Government to take £40 from new unemployed

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A report from the Social Security Advisory Committee has warned that anyone who loses their job will be at least £40 poorer as a result of changes to the way the government will pay their benefits. To make matters worse, they will have to wait longer for their first payout - which will make many of them easy prey for loan sharks.

So how can you protect yourself?

New rules

At the moment all new claimants for Jobseekers' Allowance or Employment Support Allowance have to wait three days before they are eligible for help. The SSAC has launched a consultation into proposed new rules which would extend this to seven days. The clear driver is to save the government money, but this comes at a price.

In announcing the consultation, the SSAC highlighted that Jobseekers' claimants will lose £40 on average, while disabled people will lose £50. The TUC estimates that each year, over 1.3 million people will be affected by the change.

Not only will they be worse off, but the gap between their last pay cheque and their first benefits payment will be longer. This is exacerbated by the fact that welfare payments are paid fortnightly in arrears.

As people run out of money, there's a serious risk that they might turn to expensive forms of borrowing such as payday lenders or loan sharks. They may struggle to pay this back out of smaller benefit payments - creating a vicious financial cycle in the first few days of unemployment.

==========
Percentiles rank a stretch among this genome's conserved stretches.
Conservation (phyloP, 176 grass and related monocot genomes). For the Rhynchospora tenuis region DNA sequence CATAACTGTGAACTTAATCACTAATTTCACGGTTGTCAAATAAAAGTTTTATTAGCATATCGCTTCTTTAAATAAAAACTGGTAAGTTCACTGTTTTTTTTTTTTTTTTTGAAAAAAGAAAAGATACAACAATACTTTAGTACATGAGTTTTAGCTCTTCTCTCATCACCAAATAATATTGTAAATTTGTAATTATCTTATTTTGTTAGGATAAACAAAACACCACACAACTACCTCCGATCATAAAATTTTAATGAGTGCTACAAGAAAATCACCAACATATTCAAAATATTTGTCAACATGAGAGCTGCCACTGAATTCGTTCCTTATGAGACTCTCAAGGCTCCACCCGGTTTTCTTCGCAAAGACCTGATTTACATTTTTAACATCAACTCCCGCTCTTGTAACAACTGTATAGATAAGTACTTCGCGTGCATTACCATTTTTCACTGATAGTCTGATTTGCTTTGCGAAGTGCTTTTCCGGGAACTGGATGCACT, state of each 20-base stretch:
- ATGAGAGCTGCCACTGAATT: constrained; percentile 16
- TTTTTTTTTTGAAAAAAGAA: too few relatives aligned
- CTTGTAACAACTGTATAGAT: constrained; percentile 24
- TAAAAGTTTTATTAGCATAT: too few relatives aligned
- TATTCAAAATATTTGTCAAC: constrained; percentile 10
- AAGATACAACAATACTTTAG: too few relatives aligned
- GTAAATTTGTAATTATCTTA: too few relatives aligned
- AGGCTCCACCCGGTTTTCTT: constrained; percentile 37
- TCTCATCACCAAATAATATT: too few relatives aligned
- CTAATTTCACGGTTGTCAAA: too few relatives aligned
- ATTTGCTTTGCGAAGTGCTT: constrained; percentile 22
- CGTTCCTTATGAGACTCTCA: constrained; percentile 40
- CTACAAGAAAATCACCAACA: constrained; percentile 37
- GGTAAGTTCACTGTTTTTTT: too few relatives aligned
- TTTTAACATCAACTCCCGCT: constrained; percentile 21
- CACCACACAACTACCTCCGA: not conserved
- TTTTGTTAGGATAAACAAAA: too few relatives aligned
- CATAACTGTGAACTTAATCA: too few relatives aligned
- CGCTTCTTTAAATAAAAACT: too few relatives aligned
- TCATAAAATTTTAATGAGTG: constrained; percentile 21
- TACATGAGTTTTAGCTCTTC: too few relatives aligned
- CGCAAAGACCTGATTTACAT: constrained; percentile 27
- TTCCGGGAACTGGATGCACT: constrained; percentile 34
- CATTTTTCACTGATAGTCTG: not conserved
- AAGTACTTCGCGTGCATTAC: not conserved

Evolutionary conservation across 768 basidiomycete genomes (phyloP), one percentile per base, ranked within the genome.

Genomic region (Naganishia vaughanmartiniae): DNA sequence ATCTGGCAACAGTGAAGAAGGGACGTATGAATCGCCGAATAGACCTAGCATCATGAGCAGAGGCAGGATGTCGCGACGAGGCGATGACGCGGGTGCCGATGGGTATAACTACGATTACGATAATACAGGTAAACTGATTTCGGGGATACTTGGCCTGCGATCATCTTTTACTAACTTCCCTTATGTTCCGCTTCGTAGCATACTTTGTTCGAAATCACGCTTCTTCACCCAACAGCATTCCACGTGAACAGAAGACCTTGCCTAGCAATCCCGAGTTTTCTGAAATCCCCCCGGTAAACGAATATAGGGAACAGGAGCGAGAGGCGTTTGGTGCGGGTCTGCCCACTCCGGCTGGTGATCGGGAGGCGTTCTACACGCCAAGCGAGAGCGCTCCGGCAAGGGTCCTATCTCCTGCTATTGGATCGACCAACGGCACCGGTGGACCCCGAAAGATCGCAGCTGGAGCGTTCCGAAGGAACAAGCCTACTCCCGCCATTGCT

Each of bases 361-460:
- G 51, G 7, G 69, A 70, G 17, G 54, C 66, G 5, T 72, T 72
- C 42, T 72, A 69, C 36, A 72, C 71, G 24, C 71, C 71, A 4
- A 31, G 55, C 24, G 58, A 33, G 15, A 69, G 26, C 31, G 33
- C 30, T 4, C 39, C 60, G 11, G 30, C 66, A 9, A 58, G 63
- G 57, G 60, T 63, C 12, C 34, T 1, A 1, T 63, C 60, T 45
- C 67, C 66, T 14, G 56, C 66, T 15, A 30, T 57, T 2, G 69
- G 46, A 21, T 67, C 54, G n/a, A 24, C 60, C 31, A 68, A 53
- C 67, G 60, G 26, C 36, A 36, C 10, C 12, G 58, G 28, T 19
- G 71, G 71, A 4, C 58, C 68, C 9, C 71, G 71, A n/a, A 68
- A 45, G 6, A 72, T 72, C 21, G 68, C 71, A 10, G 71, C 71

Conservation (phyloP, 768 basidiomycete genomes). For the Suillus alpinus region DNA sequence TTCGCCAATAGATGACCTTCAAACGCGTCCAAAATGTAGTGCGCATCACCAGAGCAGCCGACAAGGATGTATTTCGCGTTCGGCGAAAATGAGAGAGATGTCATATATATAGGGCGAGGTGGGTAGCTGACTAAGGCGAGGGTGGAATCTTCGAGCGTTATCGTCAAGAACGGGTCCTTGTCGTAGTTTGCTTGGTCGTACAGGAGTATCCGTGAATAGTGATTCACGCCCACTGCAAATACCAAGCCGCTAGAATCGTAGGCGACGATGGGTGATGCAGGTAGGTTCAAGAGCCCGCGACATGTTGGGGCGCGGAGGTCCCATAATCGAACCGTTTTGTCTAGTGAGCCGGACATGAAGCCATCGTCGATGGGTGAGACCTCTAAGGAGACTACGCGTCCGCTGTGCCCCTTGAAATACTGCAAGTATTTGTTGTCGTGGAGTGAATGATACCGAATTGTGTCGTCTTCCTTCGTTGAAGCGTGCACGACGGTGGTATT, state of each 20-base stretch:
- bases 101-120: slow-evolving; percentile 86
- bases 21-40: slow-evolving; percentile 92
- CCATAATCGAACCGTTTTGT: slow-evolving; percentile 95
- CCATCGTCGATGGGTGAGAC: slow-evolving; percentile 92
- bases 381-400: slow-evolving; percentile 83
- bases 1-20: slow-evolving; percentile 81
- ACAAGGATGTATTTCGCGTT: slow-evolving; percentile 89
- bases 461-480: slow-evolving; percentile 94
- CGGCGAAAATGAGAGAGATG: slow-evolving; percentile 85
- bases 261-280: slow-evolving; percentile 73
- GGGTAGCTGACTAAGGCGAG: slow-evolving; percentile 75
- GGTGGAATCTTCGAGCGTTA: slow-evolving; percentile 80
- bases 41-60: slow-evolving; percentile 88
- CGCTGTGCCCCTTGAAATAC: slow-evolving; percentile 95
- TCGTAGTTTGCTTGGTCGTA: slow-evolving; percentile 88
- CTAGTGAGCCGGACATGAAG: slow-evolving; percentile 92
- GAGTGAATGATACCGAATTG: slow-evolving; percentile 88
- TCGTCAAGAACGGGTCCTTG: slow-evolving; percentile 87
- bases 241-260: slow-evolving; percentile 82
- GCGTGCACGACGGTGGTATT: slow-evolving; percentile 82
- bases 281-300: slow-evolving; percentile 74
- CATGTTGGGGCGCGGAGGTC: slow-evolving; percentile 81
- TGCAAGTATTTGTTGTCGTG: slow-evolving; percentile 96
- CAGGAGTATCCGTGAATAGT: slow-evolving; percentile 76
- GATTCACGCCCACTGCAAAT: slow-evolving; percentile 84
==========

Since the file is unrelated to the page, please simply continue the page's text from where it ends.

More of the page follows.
TUC General Secretary Frances O'Grady said: "Forcing people to wait for job support will not help anyone find work. Instead it will make them easy prey for loan sharks. This has nothing to do with making work pay. It is simply a mean attack on the welfare safety net and could affect any one of us."

According to StepChange, unemployment is the single biggest cause of all debt problems. It's the root of the problem for around a quarter of all those who seek help with debt.

This is hardly surprising: we make spending commitments and develop habits while we are employed, so we spend what we can afford. However, when our income drops dramatically or disappears, we still have the same commitments and the same habits - and unless we can find a way to meet the cost or spend less immediately, we are bound to hit problems.

What can you do?

No-one is entirely safe from the threat of losing their job, so it's worth thinking carefully about how you would cope. You may have accident, sickness and unemployment insurance. If that is the case, it's worth checking the small print carefully to ensure you have the cover you expect.

By far the best approach is to build up a financial safety net. You need to have a fund that will cover the absolute basics in the first month of unemployment. This will protect you from any delays in getting benefits or finding work. It will also give you a small window in order to slash your costs without running into difficulties.

For most people this fund will need to be hundreds of pounds, for some people it could be £1,000 or more. This is not something you can build up overnight. However, it's important to put aside as much as you can, as quickly as you can. It may seem like quite a stretch now - but it's the only way to protect yourself in an uncertain economic climate.